WASHINGTON (Legal Newsline)-Federal legislation that would afford trial lawyers a special tax break Tuesday failed to muster the support needed to end debate and move to a vote.
By a margin of 50-44, senators decided not to vote on the Renewable Energy and Job Creation Act of 2008, where a $1.6 billion tax break for class-action plaintiffs' attorneys is outlined.
Sen. Chuck Grassley of Iowa, the ranking Republican member on the Senate Finance Committee, urged lawmakers not to advance the bill by invoking cloture.
He said the legislation does not include offsets for the revenue loss associated with extending the tax relief proposals included in the bill.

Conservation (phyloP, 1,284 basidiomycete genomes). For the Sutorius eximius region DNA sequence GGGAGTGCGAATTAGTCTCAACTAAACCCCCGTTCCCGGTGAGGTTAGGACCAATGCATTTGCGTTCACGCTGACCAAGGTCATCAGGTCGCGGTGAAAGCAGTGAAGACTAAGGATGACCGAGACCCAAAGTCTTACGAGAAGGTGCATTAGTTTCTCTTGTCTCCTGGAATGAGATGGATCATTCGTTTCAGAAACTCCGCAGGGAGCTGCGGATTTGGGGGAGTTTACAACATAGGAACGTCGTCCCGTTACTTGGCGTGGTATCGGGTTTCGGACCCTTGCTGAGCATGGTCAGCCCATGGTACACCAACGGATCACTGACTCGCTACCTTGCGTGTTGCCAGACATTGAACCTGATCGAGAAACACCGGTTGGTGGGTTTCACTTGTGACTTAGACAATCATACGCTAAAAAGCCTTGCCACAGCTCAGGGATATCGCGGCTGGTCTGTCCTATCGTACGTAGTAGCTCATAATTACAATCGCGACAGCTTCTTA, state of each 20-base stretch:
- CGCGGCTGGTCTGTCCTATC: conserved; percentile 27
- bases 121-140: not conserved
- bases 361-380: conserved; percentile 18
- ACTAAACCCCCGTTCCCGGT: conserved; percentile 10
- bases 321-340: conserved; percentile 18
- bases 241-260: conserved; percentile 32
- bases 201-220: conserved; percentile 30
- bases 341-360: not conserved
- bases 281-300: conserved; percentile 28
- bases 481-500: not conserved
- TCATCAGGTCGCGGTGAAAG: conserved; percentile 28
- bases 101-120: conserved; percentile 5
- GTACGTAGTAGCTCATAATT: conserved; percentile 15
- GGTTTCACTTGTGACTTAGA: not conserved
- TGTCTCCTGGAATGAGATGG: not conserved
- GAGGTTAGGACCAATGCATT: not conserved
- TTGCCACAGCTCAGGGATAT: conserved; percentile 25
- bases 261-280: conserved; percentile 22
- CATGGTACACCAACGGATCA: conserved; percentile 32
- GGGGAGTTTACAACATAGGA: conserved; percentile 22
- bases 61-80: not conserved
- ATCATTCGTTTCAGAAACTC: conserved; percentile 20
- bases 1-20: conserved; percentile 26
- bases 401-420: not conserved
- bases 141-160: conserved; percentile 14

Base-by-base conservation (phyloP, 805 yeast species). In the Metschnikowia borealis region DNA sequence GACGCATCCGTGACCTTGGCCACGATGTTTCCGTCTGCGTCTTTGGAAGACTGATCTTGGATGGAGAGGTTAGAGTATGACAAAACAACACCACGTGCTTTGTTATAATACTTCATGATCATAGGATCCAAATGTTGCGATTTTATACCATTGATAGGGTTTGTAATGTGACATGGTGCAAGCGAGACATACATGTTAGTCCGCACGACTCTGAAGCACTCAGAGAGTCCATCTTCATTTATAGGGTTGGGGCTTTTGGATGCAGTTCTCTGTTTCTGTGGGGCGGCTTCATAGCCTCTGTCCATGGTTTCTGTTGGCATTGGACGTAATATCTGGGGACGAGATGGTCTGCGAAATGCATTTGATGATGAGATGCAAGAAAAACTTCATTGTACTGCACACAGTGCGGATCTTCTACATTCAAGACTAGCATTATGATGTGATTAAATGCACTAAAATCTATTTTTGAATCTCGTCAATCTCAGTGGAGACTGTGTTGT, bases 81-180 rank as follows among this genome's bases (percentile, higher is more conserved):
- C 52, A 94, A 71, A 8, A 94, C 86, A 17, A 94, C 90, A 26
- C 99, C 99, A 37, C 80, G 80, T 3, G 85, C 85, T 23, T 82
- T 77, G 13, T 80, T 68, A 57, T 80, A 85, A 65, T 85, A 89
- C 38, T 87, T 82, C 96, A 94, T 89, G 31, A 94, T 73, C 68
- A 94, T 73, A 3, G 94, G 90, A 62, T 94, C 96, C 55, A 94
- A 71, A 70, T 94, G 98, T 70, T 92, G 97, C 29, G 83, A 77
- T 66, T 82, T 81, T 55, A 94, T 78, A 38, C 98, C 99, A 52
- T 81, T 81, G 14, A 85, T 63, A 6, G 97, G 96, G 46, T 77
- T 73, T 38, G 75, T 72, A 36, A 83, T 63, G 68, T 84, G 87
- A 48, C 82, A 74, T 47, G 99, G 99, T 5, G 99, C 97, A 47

Among other things, the proposal would allow class action attorneys to deduct fees and expenses up-front for filing contingency-fee lawsuits.
The expenses under current tax law are considered loans to clients that are to be repaid from ultimate awards if they win or deducted on their income filings in the event of a loss.
Legal reformers say the tax break would act as an incentive to file more class action suits because attorneys could write off the up-front costs to pursue them.
The proposal, outlined in H.R. 6049, passed the House on May 21, two days after disgraced class action lawyer William Lerach, 62, reported to federal prison for his role in a multi-million dollar conspiracy scheme involving illegal kickbacks to plaintiffs at his former law firm, Milberg LLP.
From Legal Newsline: Reach reporter Chris Rizo by e-mail at email@example.com.